Opinion | Could Mitch McConnell Get to Yes?

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But is this kind of appeal adaptable to a world where Trump himself cannot legally hold power any more? Some adaptation is imaginable: The Q realm can doubtless spin stories where Trump is secretly the president, or where he has ascended to a higher plane of power, governing as a pantocrator for whom the presidency would be a demotion. And one can imagine more grounded scenarios in which voting for members of his family is interpreted as a way to let him rule from exile, with a Trump son or daughter playing the role that Lurleen Wallace played for George Wallace when he was term-limited out of the Georgia governor’s mansion and she got elected in his place.

That kind of scenario, though, demands a level of Machiavellianism that Trump has — at best — inconsistently displayed, and a willingness to publicly subordinate himself and build up others that he has almost never shown. Does Trump actually want an heir, a successor to whom his legacy belongs? (Ask Mike Pence.) Does he want to live in a world where a son he used to disfavor — to say nothing of someone who isn’t his flesh and blood — is nominated for president instead of him?

At the very least, we can say that the inability to hold power himself would weaken some of Trump’s appeal to some of his supporters, and also weaken some of his own appetite for the political fray. If he intends to remain a dominant figure in the Republican Party, being banned from high office would require more adaptation from the soon-to-be ex-president, more creativity, more institutional exertion — all tougher “asks” for a septuagenarian than just running another primary campaign.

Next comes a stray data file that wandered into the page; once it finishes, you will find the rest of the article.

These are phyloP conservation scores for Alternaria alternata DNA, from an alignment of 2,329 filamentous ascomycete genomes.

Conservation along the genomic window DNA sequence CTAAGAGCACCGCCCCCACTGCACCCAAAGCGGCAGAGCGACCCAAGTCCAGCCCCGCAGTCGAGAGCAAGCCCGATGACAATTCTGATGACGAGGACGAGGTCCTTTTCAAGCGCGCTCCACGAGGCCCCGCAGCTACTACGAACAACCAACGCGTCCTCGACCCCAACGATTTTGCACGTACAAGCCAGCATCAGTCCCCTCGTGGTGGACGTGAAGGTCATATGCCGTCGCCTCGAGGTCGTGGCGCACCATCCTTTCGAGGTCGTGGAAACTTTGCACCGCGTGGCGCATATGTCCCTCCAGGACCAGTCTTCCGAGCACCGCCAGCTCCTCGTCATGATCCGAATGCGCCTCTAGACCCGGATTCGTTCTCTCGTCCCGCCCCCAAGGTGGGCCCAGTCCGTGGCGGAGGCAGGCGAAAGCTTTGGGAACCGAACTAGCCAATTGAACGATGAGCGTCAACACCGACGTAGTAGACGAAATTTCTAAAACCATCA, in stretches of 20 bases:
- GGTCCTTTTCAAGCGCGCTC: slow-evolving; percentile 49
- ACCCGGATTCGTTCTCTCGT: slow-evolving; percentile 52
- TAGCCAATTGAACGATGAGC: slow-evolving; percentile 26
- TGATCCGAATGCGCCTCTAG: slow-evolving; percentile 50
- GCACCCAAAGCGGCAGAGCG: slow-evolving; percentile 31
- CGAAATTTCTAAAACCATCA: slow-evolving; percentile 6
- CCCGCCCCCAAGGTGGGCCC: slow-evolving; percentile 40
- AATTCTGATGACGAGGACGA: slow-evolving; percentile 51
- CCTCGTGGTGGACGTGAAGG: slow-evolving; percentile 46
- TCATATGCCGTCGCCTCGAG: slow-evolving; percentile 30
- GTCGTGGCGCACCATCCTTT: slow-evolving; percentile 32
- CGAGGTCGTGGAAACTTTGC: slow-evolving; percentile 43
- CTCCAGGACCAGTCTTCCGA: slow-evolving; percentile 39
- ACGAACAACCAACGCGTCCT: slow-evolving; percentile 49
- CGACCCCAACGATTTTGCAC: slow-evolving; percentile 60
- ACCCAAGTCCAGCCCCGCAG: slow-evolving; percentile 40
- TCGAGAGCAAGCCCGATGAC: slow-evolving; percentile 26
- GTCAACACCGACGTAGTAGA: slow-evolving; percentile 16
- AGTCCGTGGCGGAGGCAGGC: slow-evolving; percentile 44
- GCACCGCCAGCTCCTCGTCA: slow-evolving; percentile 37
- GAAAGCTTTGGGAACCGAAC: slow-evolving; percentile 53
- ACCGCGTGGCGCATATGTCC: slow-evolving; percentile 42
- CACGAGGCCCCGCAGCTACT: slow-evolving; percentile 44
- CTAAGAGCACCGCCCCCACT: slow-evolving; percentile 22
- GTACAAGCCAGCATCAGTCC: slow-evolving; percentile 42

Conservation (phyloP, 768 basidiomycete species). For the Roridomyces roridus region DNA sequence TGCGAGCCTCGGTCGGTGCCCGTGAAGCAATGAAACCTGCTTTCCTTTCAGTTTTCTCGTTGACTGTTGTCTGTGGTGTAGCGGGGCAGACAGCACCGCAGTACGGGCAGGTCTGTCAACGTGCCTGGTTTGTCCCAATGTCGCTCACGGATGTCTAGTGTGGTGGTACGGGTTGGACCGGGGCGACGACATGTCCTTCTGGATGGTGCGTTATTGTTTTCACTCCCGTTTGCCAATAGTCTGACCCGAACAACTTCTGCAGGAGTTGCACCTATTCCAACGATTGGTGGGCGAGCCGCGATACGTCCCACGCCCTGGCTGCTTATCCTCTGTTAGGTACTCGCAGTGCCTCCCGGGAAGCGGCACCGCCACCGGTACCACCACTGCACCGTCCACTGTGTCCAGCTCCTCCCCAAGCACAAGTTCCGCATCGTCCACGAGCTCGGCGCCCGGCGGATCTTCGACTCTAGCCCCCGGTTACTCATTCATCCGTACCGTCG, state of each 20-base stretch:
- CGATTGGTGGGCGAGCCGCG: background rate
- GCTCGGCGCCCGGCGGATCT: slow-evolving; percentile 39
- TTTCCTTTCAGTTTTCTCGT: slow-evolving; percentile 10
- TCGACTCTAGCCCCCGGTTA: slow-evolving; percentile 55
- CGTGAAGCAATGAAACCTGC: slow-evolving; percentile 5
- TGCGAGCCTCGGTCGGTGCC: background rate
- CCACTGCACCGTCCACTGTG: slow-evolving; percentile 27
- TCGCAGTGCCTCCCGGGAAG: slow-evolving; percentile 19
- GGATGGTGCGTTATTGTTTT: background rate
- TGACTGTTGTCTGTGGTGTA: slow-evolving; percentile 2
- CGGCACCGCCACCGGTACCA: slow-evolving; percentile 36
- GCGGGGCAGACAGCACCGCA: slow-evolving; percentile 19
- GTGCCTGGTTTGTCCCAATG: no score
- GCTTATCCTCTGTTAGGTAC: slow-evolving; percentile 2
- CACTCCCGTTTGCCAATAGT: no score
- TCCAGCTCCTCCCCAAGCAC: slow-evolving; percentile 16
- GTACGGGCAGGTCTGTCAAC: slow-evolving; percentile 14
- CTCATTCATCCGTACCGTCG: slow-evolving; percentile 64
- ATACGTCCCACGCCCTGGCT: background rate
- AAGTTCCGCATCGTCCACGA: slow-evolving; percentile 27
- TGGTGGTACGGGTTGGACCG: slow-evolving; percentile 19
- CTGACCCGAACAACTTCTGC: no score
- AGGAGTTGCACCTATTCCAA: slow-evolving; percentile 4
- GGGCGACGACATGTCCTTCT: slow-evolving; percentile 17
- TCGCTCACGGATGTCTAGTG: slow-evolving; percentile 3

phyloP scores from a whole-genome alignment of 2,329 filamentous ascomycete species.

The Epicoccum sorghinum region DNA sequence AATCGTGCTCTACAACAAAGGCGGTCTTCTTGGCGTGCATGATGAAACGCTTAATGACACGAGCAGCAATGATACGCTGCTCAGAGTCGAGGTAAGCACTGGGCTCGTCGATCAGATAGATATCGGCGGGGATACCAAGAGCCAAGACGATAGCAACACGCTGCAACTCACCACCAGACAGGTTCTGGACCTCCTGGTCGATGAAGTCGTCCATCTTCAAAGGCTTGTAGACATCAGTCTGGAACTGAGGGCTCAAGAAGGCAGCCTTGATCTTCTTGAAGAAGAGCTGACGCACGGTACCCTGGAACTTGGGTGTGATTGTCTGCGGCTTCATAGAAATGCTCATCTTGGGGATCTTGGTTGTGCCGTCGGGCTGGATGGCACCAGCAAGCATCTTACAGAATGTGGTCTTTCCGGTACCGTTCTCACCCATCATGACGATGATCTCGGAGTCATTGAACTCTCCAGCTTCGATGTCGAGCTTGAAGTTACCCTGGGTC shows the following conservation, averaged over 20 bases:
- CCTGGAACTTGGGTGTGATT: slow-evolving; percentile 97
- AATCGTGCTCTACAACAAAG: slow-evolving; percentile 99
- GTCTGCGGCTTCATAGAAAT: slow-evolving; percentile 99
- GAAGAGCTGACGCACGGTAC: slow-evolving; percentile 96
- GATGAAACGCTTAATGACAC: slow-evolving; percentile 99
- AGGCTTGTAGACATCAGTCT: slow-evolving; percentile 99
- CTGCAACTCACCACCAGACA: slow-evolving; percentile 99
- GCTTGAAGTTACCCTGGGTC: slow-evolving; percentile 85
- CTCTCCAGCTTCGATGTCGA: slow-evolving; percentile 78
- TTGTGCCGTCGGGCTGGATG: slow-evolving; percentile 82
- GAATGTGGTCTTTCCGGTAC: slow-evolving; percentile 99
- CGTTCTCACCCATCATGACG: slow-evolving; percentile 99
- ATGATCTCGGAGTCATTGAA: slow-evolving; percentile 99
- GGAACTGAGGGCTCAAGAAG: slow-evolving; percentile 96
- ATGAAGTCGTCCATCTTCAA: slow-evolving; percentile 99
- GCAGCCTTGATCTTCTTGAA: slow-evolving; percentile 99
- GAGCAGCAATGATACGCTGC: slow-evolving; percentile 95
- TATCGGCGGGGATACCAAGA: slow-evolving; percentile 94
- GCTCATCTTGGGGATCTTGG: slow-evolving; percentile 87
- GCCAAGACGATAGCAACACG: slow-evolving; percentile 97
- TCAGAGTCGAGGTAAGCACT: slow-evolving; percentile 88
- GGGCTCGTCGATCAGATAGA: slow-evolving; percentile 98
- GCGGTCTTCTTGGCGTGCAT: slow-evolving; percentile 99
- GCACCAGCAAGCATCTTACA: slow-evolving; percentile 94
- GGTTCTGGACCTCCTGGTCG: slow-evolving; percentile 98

And, of course, the ban will definitively make it impossible for him to rule the Republican Party from inside the White House again, to combine popular power with institutional power (however weakly exercised) as he has these last four years.

Whereas as much as Republicans want to believe in the “just fade away” narrative, if Trump can be the nominee in 2024, he really might be, and even the shadow of that possibility will shape and warp the G.O.P. effort to leave the events of Jan. 6 behind.

What McConnell has before him, then, is an opportunity to exert agency, to wield power, that is entirely unique to early 2021, and will be long gone by 2024. There is no guarantee that using it will work, but at a moment when every Republican scenario looks bad, it seems more likely to leave Trump weakened than just doing nothing and hoping that some kind of wasting disease will carry his political potency away.

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